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Second-Best Climate Agreements and Technology Policy

Listed author(s):
  • Golombek Rolf

    ()

    (Frisch Centre)

  • Hoel Michael

    ()

    (Univerisity of Oslo)

We study second-best climate agreements in the presence of technology spillovers within and across countries, where the technology externalities within each country are corrected through a domestic subsidy of R&D investments. We compare the properties of two types of international climate agreements when the inter-country externalities from R&D are not regulated through the climate agreement. With an international agreement on emission quotas, the equilibrium R&D subsidy is lower than the socially optimal subsidy. The equilibrium subsidy is even lower if the climate agreement instead dictates that a common carbon tax should be imposed in all countries. Under a quota agreement, total quotas should be set low enough for the price of carbon to exceed the Pigovian level, whereas the opposite may be true under a tax agreement. We also show that social costs are higher under a second-best tax agreement than under a second-best quota agreement.

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Article provided by De Gruyter in its journal The B.E. Journal of Economic Analysis & Policy.

Volume (Year): 6 (2006)
Issue (Month): 1 (January)
Pages: 1-30

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Handle: RePEc:bpj:bejeap:v:advances.6:y:2006:i:1:n:1
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  1. Rolf Golombek & Michael Hoel, 2003. "Climate Policy under Technology Spillovers," Working Papers 2003.38, Fondazione Eni Enrico Mattei.
  2. Knut Einar Rosendahl, 2002. "Cost-effective environmental policy: Implications of induced technological change," Discussion Papers 314, Statistics Norway, Research Department.
  3. Hoel, Michael & Karp, Larry, 2002. "Taxes versus quotas for a stock pollutant," Resource and Energy Economics, Elsevier, vol. 24(4), pages 367-384, November.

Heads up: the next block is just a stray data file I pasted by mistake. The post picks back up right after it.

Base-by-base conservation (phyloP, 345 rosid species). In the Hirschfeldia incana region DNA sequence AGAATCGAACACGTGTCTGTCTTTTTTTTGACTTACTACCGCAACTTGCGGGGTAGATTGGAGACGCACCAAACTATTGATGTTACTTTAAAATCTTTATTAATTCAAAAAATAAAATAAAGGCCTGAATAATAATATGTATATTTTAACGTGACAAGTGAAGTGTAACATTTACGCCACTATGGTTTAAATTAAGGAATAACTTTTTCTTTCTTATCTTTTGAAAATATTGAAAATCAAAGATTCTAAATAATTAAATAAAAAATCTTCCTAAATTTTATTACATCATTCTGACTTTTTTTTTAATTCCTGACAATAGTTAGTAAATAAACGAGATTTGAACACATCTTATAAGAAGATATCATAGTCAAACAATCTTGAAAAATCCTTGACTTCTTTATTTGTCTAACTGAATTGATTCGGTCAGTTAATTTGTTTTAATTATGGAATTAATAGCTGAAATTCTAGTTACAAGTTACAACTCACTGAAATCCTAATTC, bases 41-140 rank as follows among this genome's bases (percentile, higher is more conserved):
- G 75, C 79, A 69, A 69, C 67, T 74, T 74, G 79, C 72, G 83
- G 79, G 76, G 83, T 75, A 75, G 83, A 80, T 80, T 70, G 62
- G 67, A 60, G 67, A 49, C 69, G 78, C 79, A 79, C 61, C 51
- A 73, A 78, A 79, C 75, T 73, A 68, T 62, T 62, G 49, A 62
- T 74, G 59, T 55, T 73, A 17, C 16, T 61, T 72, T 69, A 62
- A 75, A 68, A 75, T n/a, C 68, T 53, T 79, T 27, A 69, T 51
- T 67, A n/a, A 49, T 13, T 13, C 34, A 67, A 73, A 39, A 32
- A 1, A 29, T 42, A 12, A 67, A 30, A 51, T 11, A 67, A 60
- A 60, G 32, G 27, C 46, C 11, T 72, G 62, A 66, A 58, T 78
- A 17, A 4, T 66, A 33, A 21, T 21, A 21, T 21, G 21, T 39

4. Pizer, William A., 2002. "Combining price and quantity controls to mitigate global climate change," Journal of Public Economics, Elsevier, vol. 85(3), pages 409-434, September.
  5. Rasmussen, Tobias N., 2001. "CO2 abatement policy with learning-by-doing in renewable energy," Resource and Energy Economics, Elsevier, vol. 23(4), pages 297-325, October.
  6. Wolfgang Keller, 2000. "Geographic Localization of International Technology Diffusion," NBER Working Papers 7509, National Bureau of Economic Research, Inc.
  7. Cohen, Wesley M & Levinthal, Daniel A, 1989. "Innovation and Learning: The Two Faces of R&D," Economic Journal, Royal Economic Society, vol. 99(397), pages 569-596, September.
  8. Hoel, Michael & Karp, Larry, 2001. "Taxes and quotas for a stock pollutant with multiplicative uncertainty," Journal of Public Economics, Elsevier, vol. 82(1), pages 91-114, October.
  9. Goulder, Lawrence H. & Mathai, Koshy, 2000. "Optimal CO2 Abatement in the Presence of Induced Technological Change," Journal of Environmental Economics and Management, Elsevier, vol. 39(1), pages 1-38, January.
  10. Michael Hoel, 1993. "Harmonization of carbon taxes in international climate agreements," Environmental & Resource Economics, Springer;European Association of Environmental and Resource Economists, vol. 3(3), pages 221-231, June.
  11. Buonanno, Paolo & Carraro, Carlo & Galeotti, Marzio, 2003. "Endogenous induced technical change and the costs of Kyoto," Resource and Energy Economics, Elsevier, vol. 25(1), pages 11-34, February.
  12. Adam Jaffe & Richard Newell & Robert Stavins, 2002. "Environmental Policy and Technological Change," Environmental & Resource Economics, Springer;European Association of Environmental and Resource Economists, vol. 22(1), pages 41-70, June.
  13. Spence, Michael, 1984. "Cost Reduction, Competition, and Industry Performance," Econometrica, Econometric Society, vol. 52(1), pages 101-121, January.
  14. Xepapadeas, A., 1995. "Induced technical change and international agreements under greenhouse warming," Resource and Energy Economics, Elsevier, vol. 17(1), pages 1-23, May.
  15. Newell, Richard G. & Pizer, William A., 2003. "Regulating stock externalities under uncertainty," Journal of Environmental Economics and Management, Elsevier, vol. 45(2, Supple), pages 416-432, March.
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